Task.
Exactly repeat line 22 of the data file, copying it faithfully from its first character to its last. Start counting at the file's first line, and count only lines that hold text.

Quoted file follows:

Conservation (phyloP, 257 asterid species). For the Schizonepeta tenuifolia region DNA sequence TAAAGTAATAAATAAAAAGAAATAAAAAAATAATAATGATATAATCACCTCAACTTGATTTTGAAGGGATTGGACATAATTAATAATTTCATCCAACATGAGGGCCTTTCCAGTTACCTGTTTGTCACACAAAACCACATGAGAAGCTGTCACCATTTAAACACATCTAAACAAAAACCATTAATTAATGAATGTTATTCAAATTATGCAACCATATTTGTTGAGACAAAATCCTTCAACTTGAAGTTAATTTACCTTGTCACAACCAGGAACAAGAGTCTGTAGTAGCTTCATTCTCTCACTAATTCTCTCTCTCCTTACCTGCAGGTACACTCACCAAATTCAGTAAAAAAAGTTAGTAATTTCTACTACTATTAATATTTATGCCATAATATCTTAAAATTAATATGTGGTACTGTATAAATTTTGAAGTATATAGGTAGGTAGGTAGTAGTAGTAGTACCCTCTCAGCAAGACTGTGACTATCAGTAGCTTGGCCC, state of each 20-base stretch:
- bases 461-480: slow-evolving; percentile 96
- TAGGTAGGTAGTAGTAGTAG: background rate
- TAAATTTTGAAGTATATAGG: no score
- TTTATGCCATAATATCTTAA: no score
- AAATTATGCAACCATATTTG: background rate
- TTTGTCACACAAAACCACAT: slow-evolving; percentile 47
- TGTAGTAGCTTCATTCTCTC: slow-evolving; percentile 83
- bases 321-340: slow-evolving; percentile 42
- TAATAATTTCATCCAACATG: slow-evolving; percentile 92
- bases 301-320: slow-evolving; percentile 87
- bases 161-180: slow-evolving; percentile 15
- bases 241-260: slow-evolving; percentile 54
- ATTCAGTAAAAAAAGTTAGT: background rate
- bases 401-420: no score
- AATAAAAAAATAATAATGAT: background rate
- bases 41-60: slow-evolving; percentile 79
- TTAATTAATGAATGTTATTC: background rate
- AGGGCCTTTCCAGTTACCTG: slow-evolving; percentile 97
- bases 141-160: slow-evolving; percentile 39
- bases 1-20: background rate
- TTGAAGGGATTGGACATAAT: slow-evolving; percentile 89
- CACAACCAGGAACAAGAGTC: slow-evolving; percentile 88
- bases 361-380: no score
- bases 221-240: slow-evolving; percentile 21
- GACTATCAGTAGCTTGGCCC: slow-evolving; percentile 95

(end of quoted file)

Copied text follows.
- TTGAAGGGATTGGACATAAT: slow-evolving; percentile 89